Mary Cleere Haran: Actress and singer devoted to the Great American Songbook

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The Independent Online

Mary Cleere Haran was a singer, actress and writer whose performances and recordings added new perspectives to the Great American Songbook. Starting in 1985, when she made her debut on the New York cabaret scene, Haran quickly established herself as a talented, witty and appealing performer. "She epitomises an idea of glamour that's the quintessence of New York," Charles Isherwood said in Variety, "or at least the imaginary one of yore: elegant, urbane, a little naughty."

Haran's understanding of and great affection for the work of such songwriters as Rodgers and Hart, the Gershwins, Cole Porter and Harold Arlen led her into creating a series of theme-oriented performances, some in intimate cabaret settings, others on theatrical stages. Among them were a celebration of the 100th birthday of the writer Dorothy Parker; A Fine Romance, which explored the music of Jerome Kern and Dorothy Fields; The Memory of All That, an overview of the George and Ira Gershwin catalogue; shows dedicated to Doris Day and Johnny Mercer; and in 1995 a 100th anniversary show dedicated to the lyrics of Lorenz Hart.

Hart was a particular favourite:at one performance she did in theOak Room of the Algonquin Hotel in New York she reminisced about growing up when everything musical was Rodgers and Hammerstein, untilshe learned about Rodgers' earlier partner, the cigar-smoking, boozy,gay Lorenz Hart. "I couldn't believe it," she gasped. "Richard Rodgers wrote songs with a degenerate? It was like when I heard Anne Bancroft was married to Mel Brooks."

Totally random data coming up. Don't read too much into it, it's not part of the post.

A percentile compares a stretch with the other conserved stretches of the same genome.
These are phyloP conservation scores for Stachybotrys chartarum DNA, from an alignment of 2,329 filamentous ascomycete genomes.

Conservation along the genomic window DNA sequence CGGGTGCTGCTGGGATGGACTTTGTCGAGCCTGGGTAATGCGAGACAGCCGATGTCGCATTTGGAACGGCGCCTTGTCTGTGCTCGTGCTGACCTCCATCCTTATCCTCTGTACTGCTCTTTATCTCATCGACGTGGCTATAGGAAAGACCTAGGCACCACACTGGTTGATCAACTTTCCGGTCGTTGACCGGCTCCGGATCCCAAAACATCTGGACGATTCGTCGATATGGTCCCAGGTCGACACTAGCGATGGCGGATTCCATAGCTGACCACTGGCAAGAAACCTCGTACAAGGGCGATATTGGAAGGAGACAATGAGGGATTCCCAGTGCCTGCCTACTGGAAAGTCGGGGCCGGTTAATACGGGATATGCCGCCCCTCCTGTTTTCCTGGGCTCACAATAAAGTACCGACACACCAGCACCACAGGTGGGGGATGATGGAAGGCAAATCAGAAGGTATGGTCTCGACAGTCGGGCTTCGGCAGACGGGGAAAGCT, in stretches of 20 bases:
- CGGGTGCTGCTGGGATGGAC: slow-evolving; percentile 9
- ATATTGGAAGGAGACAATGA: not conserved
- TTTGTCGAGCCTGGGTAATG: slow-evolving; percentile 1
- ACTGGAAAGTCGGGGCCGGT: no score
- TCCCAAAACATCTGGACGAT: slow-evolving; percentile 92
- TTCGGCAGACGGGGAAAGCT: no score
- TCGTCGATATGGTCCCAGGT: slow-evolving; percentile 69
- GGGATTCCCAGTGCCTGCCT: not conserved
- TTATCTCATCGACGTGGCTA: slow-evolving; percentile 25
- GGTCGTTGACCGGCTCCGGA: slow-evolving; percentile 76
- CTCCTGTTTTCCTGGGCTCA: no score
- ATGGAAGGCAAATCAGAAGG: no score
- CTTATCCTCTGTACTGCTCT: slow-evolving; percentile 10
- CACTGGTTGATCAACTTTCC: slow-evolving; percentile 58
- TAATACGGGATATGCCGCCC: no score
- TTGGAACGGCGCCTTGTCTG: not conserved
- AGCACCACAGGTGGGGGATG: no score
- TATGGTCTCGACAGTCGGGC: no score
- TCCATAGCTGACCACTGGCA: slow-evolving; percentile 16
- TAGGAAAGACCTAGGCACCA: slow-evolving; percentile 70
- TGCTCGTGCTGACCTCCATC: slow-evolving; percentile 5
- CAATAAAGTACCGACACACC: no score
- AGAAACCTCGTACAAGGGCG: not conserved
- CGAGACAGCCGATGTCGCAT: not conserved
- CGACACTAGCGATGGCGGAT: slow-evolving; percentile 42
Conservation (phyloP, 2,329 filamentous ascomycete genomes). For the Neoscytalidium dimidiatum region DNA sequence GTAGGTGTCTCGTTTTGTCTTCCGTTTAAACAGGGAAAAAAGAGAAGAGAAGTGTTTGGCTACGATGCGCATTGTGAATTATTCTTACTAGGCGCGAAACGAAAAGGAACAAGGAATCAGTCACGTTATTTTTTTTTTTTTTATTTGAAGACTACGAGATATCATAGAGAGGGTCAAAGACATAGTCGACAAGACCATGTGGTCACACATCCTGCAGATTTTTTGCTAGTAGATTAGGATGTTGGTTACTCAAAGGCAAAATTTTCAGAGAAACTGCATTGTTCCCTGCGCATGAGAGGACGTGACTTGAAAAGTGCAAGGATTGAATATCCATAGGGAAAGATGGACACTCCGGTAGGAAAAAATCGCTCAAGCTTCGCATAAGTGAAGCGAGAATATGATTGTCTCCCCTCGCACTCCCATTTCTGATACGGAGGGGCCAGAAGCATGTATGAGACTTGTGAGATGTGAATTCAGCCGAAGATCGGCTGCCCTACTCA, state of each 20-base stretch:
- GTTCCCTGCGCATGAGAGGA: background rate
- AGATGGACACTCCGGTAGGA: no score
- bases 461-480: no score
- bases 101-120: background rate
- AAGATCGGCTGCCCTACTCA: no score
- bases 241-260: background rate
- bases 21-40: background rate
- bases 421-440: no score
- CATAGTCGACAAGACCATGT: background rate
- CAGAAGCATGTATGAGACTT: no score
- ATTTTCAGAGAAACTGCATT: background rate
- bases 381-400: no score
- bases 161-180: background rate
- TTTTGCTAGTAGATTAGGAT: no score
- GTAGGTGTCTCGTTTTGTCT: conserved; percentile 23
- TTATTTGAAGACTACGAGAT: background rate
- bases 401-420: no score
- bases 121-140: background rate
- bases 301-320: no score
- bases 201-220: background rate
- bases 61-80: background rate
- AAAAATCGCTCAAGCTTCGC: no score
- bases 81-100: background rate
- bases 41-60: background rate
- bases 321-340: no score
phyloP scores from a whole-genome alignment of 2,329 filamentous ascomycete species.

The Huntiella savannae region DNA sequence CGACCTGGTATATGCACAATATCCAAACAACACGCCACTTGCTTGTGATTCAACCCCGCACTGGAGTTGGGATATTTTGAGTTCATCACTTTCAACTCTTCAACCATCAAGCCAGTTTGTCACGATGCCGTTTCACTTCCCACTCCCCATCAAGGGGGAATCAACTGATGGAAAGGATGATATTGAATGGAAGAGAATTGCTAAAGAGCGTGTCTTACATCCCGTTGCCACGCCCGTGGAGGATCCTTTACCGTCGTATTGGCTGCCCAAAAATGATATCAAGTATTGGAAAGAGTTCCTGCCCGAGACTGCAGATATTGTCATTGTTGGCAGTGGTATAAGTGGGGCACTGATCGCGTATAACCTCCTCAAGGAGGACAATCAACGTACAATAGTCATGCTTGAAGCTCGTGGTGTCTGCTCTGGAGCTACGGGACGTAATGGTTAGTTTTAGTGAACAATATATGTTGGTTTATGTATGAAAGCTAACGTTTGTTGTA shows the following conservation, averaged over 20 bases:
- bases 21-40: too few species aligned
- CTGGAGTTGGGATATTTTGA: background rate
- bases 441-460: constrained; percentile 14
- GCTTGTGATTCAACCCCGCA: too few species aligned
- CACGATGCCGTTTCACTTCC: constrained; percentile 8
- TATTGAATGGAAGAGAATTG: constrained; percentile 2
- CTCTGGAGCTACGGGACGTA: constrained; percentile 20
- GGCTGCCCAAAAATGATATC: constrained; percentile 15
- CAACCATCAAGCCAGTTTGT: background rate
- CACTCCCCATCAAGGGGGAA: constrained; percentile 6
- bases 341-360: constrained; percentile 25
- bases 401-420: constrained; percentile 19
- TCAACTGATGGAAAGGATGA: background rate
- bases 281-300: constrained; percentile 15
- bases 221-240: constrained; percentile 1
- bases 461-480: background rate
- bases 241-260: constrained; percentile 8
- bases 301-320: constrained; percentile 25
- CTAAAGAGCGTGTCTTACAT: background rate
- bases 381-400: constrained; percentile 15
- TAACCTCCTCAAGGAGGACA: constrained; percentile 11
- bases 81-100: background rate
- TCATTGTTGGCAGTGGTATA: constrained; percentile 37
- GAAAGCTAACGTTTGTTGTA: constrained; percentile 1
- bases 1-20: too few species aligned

Mary Cleere Haran was born in 1952 in San Francisco, the second of eight children. Her father taught theatre and film at San Francisco City College. Encouraged by her Irish mother, she learned how to step dance and also (unsuccessfully) tried the violin. "So I started to sing the notes," she recalled, "and discovered I had a good voice." After a flirtation with the hippie movement in Haight-Ashbury during the 1960s she returned to music, evolving a style which grew out of her affection for the singing of such stars as Judy Garland, Doris Day, Ella Fitzgerald and Rosemary Clooney. When, at 19, she saw a Peggy Lee rehearsal, she embarked upon a career as a performer, but it was eight years before her Broadway debut in The 1940s Radio Hour. Off-Broadway roles in Manhattan Music, Swingtime Canteen and Heebie Jeebies followed, and a recurring part on TV in 100 Centre Street.

Her first record was There's a Small Hotel: Live at the Algonquin (1992). Two years later came This Heart of Mine: Classic Movie Songs of the Forties, followed by This Funny World: Mary Cleere Haran Sings Lyrics by Hart (1995), Pennies From Heaven: Movie Songs of the Depression Era (1998), The Memory of All That: Gershwin on Broadway and in Hollywood (1999) and Crazy Rhythm: Manhattan in the 20s (2002).

Outside the cabaret circuit, Haran worked on a number of PBS documentaries, including Doris Day: Sentimental Journey, Remembering Bing, Michael Feinstein's The Great American Songbook, Irving Berlin's America, and Satchmo. Haran died after bicycling to deliver her resumé to a hotel in Deerfield Beach, Florida. She was hit by a car and never regained consciousness.

Frederick Nolan

Mary Cleere Haran, singer and actress: born San Francisco 13 May 1952; married secondly Joe Gilford (marriage dissolved; one son); died Deerfield Beach, Florida 5 February 2011.

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